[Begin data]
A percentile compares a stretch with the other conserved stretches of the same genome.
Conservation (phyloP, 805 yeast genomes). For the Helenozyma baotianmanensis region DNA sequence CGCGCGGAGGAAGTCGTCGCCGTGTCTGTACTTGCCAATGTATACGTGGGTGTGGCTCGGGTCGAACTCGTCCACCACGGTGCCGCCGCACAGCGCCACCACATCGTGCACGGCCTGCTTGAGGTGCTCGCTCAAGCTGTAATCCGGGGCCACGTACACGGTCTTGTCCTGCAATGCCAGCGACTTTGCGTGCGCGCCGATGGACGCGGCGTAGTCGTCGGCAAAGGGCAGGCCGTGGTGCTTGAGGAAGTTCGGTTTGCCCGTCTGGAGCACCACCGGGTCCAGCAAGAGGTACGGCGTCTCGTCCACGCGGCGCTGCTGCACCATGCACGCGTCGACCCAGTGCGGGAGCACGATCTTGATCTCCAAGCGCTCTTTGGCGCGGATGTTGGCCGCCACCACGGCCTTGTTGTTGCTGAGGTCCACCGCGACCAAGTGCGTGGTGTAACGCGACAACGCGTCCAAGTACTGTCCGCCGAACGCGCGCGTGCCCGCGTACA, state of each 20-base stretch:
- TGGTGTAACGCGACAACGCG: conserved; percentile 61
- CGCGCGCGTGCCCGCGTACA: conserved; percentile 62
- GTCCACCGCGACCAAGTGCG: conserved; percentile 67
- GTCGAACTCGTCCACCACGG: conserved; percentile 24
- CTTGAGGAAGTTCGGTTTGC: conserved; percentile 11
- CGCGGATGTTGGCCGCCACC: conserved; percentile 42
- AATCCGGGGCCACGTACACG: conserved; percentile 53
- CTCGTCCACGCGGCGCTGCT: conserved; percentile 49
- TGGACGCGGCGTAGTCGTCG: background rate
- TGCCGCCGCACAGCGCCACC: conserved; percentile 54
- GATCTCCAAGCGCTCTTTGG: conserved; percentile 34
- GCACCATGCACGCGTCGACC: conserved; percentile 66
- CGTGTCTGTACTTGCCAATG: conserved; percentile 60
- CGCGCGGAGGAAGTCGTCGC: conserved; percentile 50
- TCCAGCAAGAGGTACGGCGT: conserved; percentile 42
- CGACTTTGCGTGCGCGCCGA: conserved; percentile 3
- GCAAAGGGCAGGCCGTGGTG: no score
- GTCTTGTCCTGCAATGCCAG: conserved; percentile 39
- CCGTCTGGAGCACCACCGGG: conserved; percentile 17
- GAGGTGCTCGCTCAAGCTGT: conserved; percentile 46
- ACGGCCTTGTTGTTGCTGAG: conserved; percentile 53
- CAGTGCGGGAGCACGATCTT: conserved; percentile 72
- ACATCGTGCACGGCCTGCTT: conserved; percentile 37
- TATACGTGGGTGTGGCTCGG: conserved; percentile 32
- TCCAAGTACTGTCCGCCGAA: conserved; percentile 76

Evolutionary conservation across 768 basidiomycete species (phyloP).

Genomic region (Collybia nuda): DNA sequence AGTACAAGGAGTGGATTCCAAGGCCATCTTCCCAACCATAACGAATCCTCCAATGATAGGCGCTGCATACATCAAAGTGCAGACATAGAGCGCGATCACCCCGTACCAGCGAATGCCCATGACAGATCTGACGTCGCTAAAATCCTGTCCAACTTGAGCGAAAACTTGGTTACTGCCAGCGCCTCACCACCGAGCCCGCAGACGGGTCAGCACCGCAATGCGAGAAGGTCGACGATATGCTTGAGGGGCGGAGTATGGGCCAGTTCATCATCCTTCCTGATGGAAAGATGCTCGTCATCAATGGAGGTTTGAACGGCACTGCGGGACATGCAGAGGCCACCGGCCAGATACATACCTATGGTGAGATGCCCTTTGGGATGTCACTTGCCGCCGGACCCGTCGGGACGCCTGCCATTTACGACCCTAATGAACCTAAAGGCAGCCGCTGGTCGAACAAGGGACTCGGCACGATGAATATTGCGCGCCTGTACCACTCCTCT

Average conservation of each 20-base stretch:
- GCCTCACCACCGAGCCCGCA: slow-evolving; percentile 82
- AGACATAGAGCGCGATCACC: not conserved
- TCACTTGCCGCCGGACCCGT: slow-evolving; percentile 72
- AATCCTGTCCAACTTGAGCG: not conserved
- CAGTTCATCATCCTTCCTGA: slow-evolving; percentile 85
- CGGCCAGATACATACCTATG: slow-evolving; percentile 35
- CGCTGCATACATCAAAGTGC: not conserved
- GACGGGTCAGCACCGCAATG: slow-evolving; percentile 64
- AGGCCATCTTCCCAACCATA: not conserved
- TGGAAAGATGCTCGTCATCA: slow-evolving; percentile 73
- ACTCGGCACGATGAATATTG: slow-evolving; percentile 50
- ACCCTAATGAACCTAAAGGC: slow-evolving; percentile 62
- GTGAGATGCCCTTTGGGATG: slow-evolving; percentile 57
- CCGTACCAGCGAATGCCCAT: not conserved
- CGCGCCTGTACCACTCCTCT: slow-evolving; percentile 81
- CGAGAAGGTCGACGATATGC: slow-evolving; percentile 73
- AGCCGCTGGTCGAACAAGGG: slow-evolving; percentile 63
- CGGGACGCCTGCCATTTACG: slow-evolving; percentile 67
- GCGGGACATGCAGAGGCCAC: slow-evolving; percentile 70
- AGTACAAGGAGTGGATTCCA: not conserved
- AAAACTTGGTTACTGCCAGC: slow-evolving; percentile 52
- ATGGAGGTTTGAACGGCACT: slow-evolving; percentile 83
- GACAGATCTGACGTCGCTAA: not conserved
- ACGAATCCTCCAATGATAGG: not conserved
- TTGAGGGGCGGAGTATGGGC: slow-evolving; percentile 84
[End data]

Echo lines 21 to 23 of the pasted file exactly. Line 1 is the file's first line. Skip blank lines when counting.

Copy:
- CCGTCTGGAGCACCACCGGG: conserved; percentile 17
- GAGGTGCTCGCTCAAGCTGT: conserved; percentile 46
- ACGGCCTTGTTGTTGCTGAG: conserved; percentile 53